I have not read the book. And I don't plan to.
But I thought I should note that Vagina: A New Biography, by the feminist writer Naomi Wolf, has drawn scorn from science bloggers and literary critics alike. The book traffics heavily in neuroscience, we're told, and various parties suggest that Wolf got the neuroscience wrong. In a review in The New York Review of Books, the writer Zoë Heller notes the dangers for those who wade into neuroscience without a life vest:
Like many who have drunk shallow drafts from the fountains of evolutionary biology and neuroscience, Wolf is so excited at the idea of explaining complex, overdetermined features of human behavior with simple reference to the prehistoric savannah or the hypothalamus that she often ignores the promptings of common sense and logic.
In The New York Times Sunday Book Review, the writer Toni Bentley rips into Wolf with equal gusto and delight. Bentley begins by expressing her relief that Wolf has gotten her orgasm back. "I mean, to lose one’s orgasm at a time like this, what with Syria undergoing mass civilian murder and Romney closing in on Obama, it is really enough to put a liberated gal’s thong in a knot," Bentley writes. And we know we're in for a pretty good ride. While Heller goes after Wolf for her crude misuse of neuroscience, among other things, Bentley goes after Wolf for inanity:
Reading Wolf’s book can really make a woman foot-stomping mad about all those lovers who want to have sex the way men like to have sex. Who do you think you are: men? Don’t you know that only the girly-man can really ring our bell? But stay plenty manly while running our bubble baths because “a happy heterosexual vagina requires, to state the obvious, a virile man.”
I chose that snippet carefully; it was one of the few in Bentley's review that didn't make me worry about offending Tracker readers or, worse, make me blush.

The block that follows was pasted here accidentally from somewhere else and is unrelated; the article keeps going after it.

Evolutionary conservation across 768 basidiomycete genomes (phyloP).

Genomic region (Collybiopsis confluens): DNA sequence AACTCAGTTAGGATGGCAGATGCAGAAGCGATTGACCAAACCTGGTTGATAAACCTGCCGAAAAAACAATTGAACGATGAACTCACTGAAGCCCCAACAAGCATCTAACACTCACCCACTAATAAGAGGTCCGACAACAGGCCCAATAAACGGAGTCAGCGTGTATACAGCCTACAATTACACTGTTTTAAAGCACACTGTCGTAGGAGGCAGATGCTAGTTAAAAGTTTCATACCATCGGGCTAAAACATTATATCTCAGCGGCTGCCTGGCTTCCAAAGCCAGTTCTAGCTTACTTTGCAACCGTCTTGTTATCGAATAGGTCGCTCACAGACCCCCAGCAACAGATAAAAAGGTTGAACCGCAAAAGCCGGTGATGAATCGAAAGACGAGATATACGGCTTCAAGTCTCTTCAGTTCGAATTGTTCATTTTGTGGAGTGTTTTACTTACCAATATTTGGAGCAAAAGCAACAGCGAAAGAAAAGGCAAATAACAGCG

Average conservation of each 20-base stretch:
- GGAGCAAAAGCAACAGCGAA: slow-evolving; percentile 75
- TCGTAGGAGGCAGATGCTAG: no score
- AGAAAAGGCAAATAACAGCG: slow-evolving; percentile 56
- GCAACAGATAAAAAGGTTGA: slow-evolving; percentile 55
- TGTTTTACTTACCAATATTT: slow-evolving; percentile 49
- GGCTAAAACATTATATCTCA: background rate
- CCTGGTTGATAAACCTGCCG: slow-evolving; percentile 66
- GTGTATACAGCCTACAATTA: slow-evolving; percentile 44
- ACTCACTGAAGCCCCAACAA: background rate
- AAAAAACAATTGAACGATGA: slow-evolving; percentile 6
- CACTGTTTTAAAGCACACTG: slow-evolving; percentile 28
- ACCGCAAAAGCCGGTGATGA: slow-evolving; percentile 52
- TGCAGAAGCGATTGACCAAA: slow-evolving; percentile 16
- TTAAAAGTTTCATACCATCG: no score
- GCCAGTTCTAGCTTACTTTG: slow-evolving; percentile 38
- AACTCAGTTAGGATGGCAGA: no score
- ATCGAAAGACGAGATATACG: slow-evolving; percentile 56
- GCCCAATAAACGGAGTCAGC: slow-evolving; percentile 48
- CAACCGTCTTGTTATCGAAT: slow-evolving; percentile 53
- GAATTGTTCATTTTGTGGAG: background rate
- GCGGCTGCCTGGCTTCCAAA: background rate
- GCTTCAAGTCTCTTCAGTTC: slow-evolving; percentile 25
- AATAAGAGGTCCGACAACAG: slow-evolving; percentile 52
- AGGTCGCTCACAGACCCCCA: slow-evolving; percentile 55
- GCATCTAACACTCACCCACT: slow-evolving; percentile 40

Now for the more serious critiques of the science. In a review of the reviews, David Dobbs, author of the Neuron Culture blog at Wired, notes that neuroscientists, in their excitement about the promise of their work, sometimes offer answers that are a little too simple and too neat to be believed. "Wolf seems to have missed this reality or set it aside," Dobbs writes. He challenges Wolf's assertion that she has discovered revelatory neuroscience that has escaped attention in the public press, correctly noting that neuroscience is one of the most heavily covered areas of science, closely watched by reporters and bloggers and "beloved of university public relations officers."
Dobbs links to the blogger known as The Neurocritic, who tries to take down the neuroscience without taking down Wolf, but almost can't help himself. When Wolf writes that neurochemicals are "vehicles for very profound human truths," he responds, wide-eyed, "I thought neurochemicals were vehicles that bind to receptors and trigger signal transduction molecules." A blogger who could write that has no poetry and will never, alas, know what Wolf describes as "the relaxation and stimulation provided by the set of behaviors a lover uses to arouse his or her partner."
Emma Brockes, in a review in The Guardian, likewise goes after Wolf, who can't seem to find a friend:
In the book, she writes, "dopamine is the ultimate feminist chemical in the female brain," a guffy-sounding PR line that sits awkwardly alongside the scientific language. Oxytocin, meanwhile "is women's emotional superpower." The vagina is "not only coextensive with the female brain but also is part of the female soul." And, finally, "if femininity resided anywhere," writes Wolf, "I would say it resides there, in that electric inward network extending from pelvis to brain."
I'm sure we can expect more along these lines in the coming days. One serious point: Wolf deserves credit for the courage to write about her most personal feelings, sexual and otherwise. And linking those with broader social and political currents is a worthwhile goal. She just seems to have done all of this very badly. Did she not ask anyone, before publication, to read this book and give her honest feedback?
As Bentley--no stranger to the confessional herself--writes in the Times, this "should have been an important book. A very important book." In her introduction, according to Heller, Wolf says she had initially planned to write a book "surveying cultural representations of the vagina through the ages." (The Kindle page for the book gives the title as "Vagina: A Cultural History.")
Enough seriousness. One of the first things that occurred to me as I started this post was that pearl of wisdom from Maude in The Big Lebowski: "My art has been commended as being strongly vaginal, which bothers some men. The word itself makes some men uncomfortable. Vagina!"
Perhaps it was a mistake for Wolf to re-classify the book as a biography. "It remains unclear," Bentley writes, "if this biography was authorized."